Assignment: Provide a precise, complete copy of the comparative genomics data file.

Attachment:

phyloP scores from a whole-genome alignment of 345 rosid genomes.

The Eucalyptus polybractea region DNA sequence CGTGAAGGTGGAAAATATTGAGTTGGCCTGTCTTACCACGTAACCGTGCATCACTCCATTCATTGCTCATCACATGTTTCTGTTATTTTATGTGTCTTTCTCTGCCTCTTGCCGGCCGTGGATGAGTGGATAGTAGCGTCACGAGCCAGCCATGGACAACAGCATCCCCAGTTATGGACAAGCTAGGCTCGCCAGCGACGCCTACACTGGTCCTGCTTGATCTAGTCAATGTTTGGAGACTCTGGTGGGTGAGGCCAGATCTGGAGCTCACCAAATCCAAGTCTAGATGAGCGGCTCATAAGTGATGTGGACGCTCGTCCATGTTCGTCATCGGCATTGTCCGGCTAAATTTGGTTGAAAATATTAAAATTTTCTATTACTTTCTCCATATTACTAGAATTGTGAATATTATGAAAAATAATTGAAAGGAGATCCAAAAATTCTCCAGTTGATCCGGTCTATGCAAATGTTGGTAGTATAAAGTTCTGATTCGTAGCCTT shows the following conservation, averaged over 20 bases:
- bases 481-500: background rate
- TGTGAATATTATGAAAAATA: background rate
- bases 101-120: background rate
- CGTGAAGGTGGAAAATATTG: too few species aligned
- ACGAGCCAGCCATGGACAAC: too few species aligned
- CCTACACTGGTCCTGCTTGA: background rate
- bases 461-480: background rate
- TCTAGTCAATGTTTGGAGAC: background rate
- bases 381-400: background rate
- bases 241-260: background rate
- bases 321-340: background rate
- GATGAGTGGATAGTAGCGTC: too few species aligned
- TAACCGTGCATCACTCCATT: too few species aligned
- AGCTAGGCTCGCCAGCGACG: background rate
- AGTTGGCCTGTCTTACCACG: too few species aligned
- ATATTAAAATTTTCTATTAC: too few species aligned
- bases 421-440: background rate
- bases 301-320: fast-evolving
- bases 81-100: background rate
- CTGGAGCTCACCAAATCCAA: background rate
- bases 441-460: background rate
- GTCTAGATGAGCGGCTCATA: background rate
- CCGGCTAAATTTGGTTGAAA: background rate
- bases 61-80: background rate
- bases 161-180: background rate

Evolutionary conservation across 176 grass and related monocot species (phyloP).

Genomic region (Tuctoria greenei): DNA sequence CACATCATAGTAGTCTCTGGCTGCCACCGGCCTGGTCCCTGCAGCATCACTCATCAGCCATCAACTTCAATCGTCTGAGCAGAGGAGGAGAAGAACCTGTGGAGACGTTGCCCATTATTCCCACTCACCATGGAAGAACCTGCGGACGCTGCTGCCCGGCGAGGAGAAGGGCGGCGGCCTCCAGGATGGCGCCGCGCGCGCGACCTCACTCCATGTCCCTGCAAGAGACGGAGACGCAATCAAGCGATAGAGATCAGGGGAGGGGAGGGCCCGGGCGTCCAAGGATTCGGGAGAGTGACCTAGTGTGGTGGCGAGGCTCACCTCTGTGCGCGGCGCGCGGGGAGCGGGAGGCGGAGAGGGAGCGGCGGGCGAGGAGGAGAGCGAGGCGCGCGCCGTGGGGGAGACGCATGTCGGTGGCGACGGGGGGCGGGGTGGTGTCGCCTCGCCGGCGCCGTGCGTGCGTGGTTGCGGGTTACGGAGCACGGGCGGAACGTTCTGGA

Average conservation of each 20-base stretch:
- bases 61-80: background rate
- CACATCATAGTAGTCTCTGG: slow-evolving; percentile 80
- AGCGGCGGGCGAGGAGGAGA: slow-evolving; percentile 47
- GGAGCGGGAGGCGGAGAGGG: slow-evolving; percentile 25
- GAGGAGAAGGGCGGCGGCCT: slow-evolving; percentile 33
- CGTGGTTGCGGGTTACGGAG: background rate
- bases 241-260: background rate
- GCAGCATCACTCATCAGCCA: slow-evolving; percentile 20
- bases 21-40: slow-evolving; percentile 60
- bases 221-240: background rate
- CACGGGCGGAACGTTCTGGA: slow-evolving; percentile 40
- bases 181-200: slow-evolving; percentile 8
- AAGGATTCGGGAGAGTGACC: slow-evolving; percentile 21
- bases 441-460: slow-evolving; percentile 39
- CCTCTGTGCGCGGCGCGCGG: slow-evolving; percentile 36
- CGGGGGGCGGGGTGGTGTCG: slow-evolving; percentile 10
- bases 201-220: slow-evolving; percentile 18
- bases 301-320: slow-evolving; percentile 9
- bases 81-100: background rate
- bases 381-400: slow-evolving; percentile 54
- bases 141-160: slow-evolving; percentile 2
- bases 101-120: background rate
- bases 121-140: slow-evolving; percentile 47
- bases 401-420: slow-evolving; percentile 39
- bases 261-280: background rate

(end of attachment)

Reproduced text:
phyloP scores from a whole-genome alignment of 345 rosid genomes.

The Eucalyptus polybractea region DNA sequence CGTGAAGGTGGAAAATATTGAGTTGGCCTGTCTTACCACGTAACCGTGCATCACTCCATTCATTGCTCATCACATGTTTCTGTTATTTTATGTGTCTTTCTCTGCCTCTTGCCGGCCGTGGATGAGTGGATAGTAGCGTCACGAGCCAGCCATGGACAACAGCATCCCCAGTTATGGACAAGCTAGGCTCGCCAGCGACGCCTACACTGGTCCTGCTTGATCTAGTCAATGTTTGGAGACTCTGGTGGGTGAGGCCAGATCTGGAGCTCACCAAATCCAAGTCTAGATGAGCGGCTCATAAGTGATGTGGACGCTCGTCCATGTTCGTCATCGGCATTGTCCGGCTAAATTTGGTTGAAAATATTAAAATTTTCTATTACTTTCTCCATATTACTAGAATTGTGAATATTATGAAAAATAATTGAAAGGAGATCCAAAAATTCTCCAGTTGATCCGGTCTATGCAAATGTTGGTAGTATAAAGTTCTGATTCGTAGCCTT shows the following conservation, averaged over 20 bases:
- bases 481-500: background rate
- TGTGAATATTATGAAAAATA: background rate
- bases 101-120: background rate
- CGTGAAGGTGGAAAATATTG: too few species aligned
- ACGAGCCAGCCATGGACAAC: too few species aligned
- CCTACACTGGTCCTGCTTGA: background rate
- bases 461-480: background rate
- TCTAGTCAATGTTTGGAGAC: background rate
- bases 381-400: background rate
- bases 241-260: background rate
- bases 321-340: background rate
- GATGAGTGGATAGTAGCGTC: too few species aligned
- TAACCGTGCATCACTCCATT: too few species aligned
- AGCTAGGCTCGCCAGCGACG: background rate
- AGTTGGCCTGTCTTACCACG: too few species aligned
- ATATTAAAATTTTCTATTAC: too few species aligned
- bases 421-440: background rate
- bases 301-320: fast-evolving
- bases 81-100: background rate
- CTGGAGCTCACCAAATCCAA: background rate
- bases 441-460: background rate
- GTCTAGATGAGCGGCTCATA: background rate
- CCGGCTAAATTTGGTTGAAA: background rate
- bases 61-80: background rate
- bases 161-180: background rate

Evolutionary conservation across 176 grass and related monocot species (phyloP).

Genomic region (Tuctoria greenei): DNA sequence CACATCATAGTAGTCTCTGGCTGCCACCGGCCTGGTCCCTGCAGCATCACTCATCAGCCATCAACTTCAATCGTCTGAGCAGAGGAGGAGAAGAACCTGTGGAGACGTTGCCCATTATTCCCACTCACCATGGAAGAACCTGCGGACGCTGCTGCCCGGCGAGGAGAAGGGCGGCGGCCTCCAGGATGGCGCCGCGCGCGCGACCTCACTCCATGTCCCTGCAAGAGACGGAGACGCAATCAAGCGATAGAGATCAGGGGAGGGGAGGGCCCGGGCGTCCAAGGATTCGGGAGAGTGACCTAGTGTGGTGGCGAGGCTCACCTCTGTGCGCGGCGCGCGGGGAGCGGGAGGCGGAGAGGGAGCGGCGGGCGAGGAGGAGAGCGAGGCGCGCGCCGTGGGGGAGACGCATGTCGGTGGCGACGGGGGGCGGGGTGGTGTCGCCTCGCCGGCGCCGTGCGTGCGTGGTTGCGGGTTACGGAGCACGGGCGGAACGTTCTGGA

Average conservation of each 20-base stretch:
- bases 61-80: background rate
- CACATCATAGTAGTCTCTGG: slow-evolving; percentile 80
- AGCGGCGGGCGAGGAGGAGA: slow-evolving; percentile 47
- GGAGCGGGAGGCGGAGAGGG: slow-evolving; percentile 25
- GAGGAGAAGGGCGGCGGCCT: slow-evolving; percentile 33
- CGTGGTTGCGGGTTACGGAG: background rate
- bases 241-260: background rate
- GCAGCATCACTCATCAGCCA: slow-evolving; percentile 20
- bases 21-40: slow-evolving; percentile 60
- bases 221-240: background rate
- CACGGGCGGAACGTTCTGGA: slow-evolving; percentile 40
- bases 181-200: slow-evolving; percentile 8
- AAGGATTCGGGAGAGTGACC: slow-evolving; percentile 21
- bases 441-460: slow-evolving; percentile 39
- CCTCTGTGCGCGGCGCGCGG: slow-evolving; percentile 36
- CGGGGGGCGGGGTGGTGTCG: slow-evolving; percentile 10
- bases 201-220: slow-evolving; percentile 18
- bases 301-320: slow-evolving; percentile 9
- bases 81-100: background rate
- bases 381-400: slow-evolving; percentile 54
- bases 141-160: slow-evolving; percentile 2
- bases 101-120: background rate
- bases 121-140: slow-evolving; percentile 47
- bases 401-420: slow-evolving; percentile 39
- bases 261-280: background rate